In many Asian countries, deeply rooted traditions and a cultural preference for male children, but also discriminatory family and property laws have led to harmful practices which ensure the birth of a male child. These practices include sex selective abortions but also the post-natal killing or neglect of girl babies. Today, because of the deliberate elimination of girls, more than 160 million women are missing on the Asian continent. In India, where the gender ratio is particularly imbalanced, the distorted masculinization of the society accentuates a climate of violence and discrimination against women and girls.
“Bringing up a daughter is like watering a plant in another’s courtyard”
The United Nations recently declared India to be the world’s most dangerous place for girls: Until the age of five, according to a new UN study, their mortality rate is 75 percent higher than that of boys. In addition, for 100 newborn girls, about 112 boys are born, whereas nature usually dictates a ratio of 105 boys to 100 girls.
These alarming trends in the sex ratio and the survival rates demonstrate a long established son preference in the Indian society. Sons are meant to continue the family name, earn money, support their parents in old age, conduct funeral rites, whereas girls have a marginal social and economic position and will marry into another family, taking her dowry with them and therefore causing them to be a financial burden to their family. According to a saying in India, “bringing up a daughter is like watering a plant in another’s courtyard”.
The annihilation of baby girls has additionally been exacerbated with a modern desire for smaller families and new technologies that identify the sex of a fetus. The development of prenatal diagnosis technology has made it even easier to select the sex of the unborn child through the systematic abortion of female fetuses, whilst the desire for smaller families combined with the traditional son preference has steadily increased the demand for prenatal sex selection.
The consequences of son preference and sex selection
Next, to an increasing number of sex-selective abortions and the deliberate killing of girl babies after their birth, girls are especially subject to discriminatory attitudes with regards to postnatal care, breastfeeding, food allocation, proper clothing, parental surveillance, health care, education and immunization.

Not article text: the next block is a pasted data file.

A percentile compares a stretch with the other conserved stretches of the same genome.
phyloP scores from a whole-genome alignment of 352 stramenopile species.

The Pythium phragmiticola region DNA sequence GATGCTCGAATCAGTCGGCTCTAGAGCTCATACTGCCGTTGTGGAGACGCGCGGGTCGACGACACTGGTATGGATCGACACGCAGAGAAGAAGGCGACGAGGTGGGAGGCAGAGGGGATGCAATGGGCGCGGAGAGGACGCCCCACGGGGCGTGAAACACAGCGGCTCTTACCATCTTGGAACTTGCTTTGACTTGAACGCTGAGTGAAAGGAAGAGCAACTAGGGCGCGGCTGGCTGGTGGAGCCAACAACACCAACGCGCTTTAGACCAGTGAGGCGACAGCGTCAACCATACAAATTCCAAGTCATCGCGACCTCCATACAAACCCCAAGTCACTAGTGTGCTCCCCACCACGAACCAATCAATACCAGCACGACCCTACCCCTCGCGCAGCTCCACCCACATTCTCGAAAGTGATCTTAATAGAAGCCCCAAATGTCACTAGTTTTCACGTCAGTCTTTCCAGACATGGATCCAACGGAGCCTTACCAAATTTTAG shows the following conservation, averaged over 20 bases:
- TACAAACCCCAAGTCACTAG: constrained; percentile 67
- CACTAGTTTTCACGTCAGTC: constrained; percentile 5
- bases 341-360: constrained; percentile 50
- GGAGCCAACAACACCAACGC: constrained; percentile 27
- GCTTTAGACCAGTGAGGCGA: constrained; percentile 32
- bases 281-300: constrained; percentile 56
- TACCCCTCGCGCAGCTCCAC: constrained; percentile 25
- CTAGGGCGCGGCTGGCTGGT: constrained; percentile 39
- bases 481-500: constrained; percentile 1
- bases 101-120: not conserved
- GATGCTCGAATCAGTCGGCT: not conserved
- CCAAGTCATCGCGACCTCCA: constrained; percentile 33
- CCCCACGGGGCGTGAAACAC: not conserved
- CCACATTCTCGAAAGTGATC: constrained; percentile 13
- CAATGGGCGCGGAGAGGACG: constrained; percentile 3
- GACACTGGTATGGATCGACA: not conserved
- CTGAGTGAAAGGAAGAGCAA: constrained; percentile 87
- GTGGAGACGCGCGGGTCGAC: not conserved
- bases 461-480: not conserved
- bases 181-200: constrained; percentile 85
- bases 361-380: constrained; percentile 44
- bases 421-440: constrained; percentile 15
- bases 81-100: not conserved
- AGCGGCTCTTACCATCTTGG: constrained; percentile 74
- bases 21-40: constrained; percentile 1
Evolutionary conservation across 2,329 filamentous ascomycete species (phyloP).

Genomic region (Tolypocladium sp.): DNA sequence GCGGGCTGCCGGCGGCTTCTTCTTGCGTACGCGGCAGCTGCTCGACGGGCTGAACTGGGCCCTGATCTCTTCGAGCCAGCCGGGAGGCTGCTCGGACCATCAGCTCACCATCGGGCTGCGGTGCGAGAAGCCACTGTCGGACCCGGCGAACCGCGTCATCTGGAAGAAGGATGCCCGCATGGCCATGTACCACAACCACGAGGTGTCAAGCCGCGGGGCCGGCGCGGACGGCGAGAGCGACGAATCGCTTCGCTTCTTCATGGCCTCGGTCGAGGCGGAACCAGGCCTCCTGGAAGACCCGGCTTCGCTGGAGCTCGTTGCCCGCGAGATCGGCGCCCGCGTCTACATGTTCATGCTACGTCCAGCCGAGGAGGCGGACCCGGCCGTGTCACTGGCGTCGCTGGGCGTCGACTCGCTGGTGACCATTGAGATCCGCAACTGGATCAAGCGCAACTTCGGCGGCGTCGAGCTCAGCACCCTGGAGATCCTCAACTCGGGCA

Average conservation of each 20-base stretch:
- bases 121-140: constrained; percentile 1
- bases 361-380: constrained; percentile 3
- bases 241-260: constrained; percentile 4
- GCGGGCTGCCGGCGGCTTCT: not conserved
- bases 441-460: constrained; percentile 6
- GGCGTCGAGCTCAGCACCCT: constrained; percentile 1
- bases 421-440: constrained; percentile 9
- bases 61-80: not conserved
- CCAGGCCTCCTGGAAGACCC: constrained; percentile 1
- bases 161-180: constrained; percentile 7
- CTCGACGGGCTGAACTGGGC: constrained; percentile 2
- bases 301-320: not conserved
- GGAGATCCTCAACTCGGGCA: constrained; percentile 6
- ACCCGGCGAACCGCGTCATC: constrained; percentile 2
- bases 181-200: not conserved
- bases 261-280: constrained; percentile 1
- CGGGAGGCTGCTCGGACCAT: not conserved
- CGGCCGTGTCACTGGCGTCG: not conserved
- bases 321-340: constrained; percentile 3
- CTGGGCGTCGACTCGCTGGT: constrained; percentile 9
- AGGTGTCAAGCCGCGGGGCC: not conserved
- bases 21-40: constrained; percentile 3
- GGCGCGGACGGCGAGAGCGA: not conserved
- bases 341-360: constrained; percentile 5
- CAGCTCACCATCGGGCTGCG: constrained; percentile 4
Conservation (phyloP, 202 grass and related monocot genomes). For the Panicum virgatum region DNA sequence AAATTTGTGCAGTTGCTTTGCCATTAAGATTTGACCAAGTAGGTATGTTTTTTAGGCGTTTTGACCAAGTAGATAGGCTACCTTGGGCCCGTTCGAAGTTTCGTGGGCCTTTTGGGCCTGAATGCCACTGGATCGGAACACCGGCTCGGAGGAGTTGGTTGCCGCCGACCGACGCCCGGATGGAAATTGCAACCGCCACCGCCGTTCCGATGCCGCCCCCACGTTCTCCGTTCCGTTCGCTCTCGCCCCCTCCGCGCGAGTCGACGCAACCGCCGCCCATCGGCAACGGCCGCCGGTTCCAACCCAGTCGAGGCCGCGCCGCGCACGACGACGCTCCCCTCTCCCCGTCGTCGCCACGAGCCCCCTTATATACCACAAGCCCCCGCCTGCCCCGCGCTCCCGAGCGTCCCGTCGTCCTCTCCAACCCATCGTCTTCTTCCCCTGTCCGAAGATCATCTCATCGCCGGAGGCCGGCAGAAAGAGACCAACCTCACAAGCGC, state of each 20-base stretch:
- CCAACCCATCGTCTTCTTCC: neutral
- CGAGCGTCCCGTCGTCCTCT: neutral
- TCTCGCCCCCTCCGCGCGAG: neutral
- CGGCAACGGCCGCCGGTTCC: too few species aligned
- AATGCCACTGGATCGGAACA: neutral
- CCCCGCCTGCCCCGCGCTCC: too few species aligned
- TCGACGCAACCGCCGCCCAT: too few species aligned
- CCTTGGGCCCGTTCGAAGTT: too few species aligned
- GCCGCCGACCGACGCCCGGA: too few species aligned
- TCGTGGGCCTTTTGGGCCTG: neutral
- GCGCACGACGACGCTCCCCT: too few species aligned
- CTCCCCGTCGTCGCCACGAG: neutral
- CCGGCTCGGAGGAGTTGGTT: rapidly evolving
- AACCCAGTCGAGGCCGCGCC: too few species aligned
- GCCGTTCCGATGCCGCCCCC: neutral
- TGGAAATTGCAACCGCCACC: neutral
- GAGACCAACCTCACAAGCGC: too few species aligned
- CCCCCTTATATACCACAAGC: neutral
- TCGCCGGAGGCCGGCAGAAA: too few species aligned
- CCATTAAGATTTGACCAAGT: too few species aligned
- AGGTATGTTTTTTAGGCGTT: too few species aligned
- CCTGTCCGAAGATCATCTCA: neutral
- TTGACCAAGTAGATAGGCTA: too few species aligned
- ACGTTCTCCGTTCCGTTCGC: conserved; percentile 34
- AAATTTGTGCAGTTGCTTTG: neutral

Women are often facing immense pressure from their family and the society to give birth to sons instead of daughters. Some women experience violence and abandonment when giving birth to a daughter or when refusing to engage in practices of sex selection. Furthermore, the fear to see their daughter suffer and being neglected by the family additionally compels women to engage in practices of sex selection or infanticide.
The gender imbalance in the Indian society is not only reinforcing discrimination and patriarchal dynamics in the society, but is also increasing the risk of forced marriages, rape, or the abduction and the trafficking of girls and women for the purpose of marriage or sexual exploitation.
Ending son preference and sex-selection by empowering girls and women in the Indian society
India’s legislation already punishes all forms of female infanticide and prenatal sex selection. The Pre-conception and Pre-natal Diagnostic Techniques Act, for example, prohibits any use or advertising of prenatal diagnostics for the purpose of sex selection. However, these laws are often difficult to enforce in practice. It is therefore vital to address the root-causes of son preference and sex selection and to empower girls and women in the Indian society.
Better access to education and reproductive health services as well as awareness raising of girls and women’s value and contributions to the family and society is essential to changing behaviours. A strong political commitment on the national and community level, a collaboration with religious organizations, media and the judicial sectors also play a key role.
Our projects in Tamil Nadu and Madhya Pradesh in India especially address the promotion of women’s empowerment, education, better professional training for women as well as maternal health.
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Written by: Anja Finke
UN Women (2012) Son preference / female infanticide / sex-selective abortions. Retrieved from: http://www.endvawnow.org/en/articles/606-son-preference-female-infanticide-sex-selective-abortions.html
An interagency statement
OHCHR, UNFPA, UNICEF, UN Women and WHO (2011) Preventing gender-biased sex selection. Retrieved from https://www.unfpa.org/sites/default/files/resource-pdf/Preventing_gender-biased_sex_selection.pdf
The Economist (2010) The war on baby girls – Gendercide.
Retrieved from https://www.economist.com/node/15606229
Save the Children (2017) Is dowry system in India still the reason for female infanticide?
Retrieved from: https://www.savethechildren.in/resource-centre/articles/is-dowry-system-in-india-still-the-reason-for-fema
BBC (2011) Where are India’s millions of missing girls? Retrieved from http://www.bbc.com/news/world-south-asia-13264301
DW (2011) Female infanticide in India mocks claims of progress. Retrieved from http://www.dw.com/en/female-infanticide-in-india-mocks-claims-of-progress/a-15900828
Süddeutsche Zeitung (2010) Massenabtreibungen weiblicher Föten. Retrieved from http://www.sueddeutsche.de/panorama/unerwuenschte-toechter-in-indien-massenabtreibungen-weiblicher-foeten-1.66718